Officials said their intent was to improve the forest management rules approved by the Clinton administration two months before President Bush took office. The new rules would affect some 190 million acres of forests and grasslands overseen by the U.S. Forest Service.
Democrats accused the administration of attempting to "undo most of the environmental safeguards that protect our nation's forests."
Eight senators and seven House members complained in a letter to Forest Service Chief Dale Bosworth that the new measures "establish no minimum standard for protecting species, no rigorous procedures for ecological studies and, in fact, no solid protections for wildlife and environmental sustainability."
Environmental groups called it a clear-cut rollback of decades of forest protections, reports CBS News Chief White House Correspondent John Roberts. Not so, said the administration; they said the plan to streamline forest management simply cuts all the red tape.
"This is a roll forward," said Sally Collins, associate chief of the National Forest Service. "This is a roll forward in forest planning. It's revolutionary; it's going to take forest planning and roll it back into the hands of people who care about the national forests."
Specifically, the plan puts the power to decide how to best use the country's 155 national forests into the hands of local forest managers. It would allow them to open up the forests to development without first going through a rigorous examination of environmental impacts, and without specific standards to maintain local fish and wildlife populations.
Environmentalists argue that too many of those managers are too heavily influenced by loggers.
"What you end up with are national forests that are managed totally and completely for the benefit of the timber industry," said Phil Clapp of the National Environmental Trust. "It opens the door to enormous logging, going all the way back to the bad practices of the last 40 years."
Chris West, vice president of the timber industry's American Forest Resource Council in Portland, Ore., said the proposal restores a common-sense approach to balancing environmental and economic interests.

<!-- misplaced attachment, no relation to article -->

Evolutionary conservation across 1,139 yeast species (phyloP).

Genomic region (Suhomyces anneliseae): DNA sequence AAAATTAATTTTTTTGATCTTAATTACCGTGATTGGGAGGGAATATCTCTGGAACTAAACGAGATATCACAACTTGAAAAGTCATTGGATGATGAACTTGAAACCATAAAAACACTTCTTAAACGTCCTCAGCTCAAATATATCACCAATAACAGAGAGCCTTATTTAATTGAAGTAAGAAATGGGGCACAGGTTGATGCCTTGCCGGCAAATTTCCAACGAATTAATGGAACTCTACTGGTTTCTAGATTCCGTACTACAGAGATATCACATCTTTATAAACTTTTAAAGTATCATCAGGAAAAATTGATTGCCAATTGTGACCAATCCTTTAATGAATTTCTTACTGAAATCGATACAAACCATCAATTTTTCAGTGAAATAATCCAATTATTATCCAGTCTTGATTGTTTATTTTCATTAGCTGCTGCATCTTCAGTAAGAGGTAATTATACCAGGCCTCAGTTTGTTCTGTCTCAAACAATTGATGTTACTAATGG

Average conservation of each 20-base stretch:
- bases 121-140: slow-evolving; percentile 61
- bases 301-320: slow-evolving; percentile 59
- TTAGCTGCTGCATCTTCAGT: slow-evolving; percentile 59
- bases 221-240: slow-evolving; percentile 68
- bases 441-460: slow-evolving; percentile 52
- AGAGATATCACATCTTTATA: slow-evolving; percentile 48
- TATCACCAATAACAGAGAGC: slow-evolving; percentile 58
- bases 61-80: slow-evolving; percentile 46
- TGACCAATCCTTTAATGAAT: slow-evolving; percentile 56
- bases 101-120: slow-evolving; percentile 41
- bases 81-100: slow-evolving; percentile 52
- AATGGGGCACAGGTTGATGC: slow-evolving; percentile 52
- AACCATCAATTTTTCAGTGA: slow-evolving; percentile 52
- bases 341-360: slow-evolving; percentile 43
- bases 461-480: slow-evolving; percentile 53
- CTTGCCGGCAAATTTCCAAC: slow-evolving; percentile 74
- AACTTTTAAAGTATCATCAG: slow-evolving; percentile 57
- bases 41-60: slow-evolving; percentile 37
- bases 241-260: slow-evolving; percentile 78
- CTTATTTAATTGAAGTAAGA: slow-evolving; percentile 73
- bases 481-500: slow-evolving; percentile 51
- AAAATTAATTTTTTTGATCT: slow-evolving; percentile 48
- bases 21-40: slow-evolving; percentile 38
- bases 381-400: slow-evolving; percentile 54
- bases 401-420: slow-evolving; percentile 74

"What you're not going to have is a bunch of time wasted and opportunities for environmentalists to be obstructionist at a macro-planning level," West said. "To think we can maintain every species on every acre is just a fantasy."
The proposal rewrites a Clinton era rule that made the "ecological sustainability" of forests a top priority. The Bush White House argued that the regulation was burdensome, complicated and impossible to implement.
And, they pointed out, taking forest policy out of Washington and down to the local management level should invite more input from the community of people who actually use the land.
"From logging families to environmentalists to recreationalists and wildlife enthusiasts, the whole spectrum needs to be involved," said the Forest Service's Collins. "All those people care."
But, environmentalists argue, even the timing of the proposal's release – buried under the president's announcement of a 9-11 commission, and as people were heading home for the Thanksgiving holiday – suggested a strong desire to avoid public scrutiny, not invite it.
The rule change is the latest administration measure to allow more timbering in national forests. Mr. Bush and Western lawmakers in both parties pushed measures in Congress this year to cut down excess trees they blamed for fueling wildfires that blackened more than 6.5 million acres this year.
Last year, the new administration declined to appeal a judge's decision overturning Clinton regulations putting nearly 60 million acres of undeveloped forestland off limits to road-building and timbering.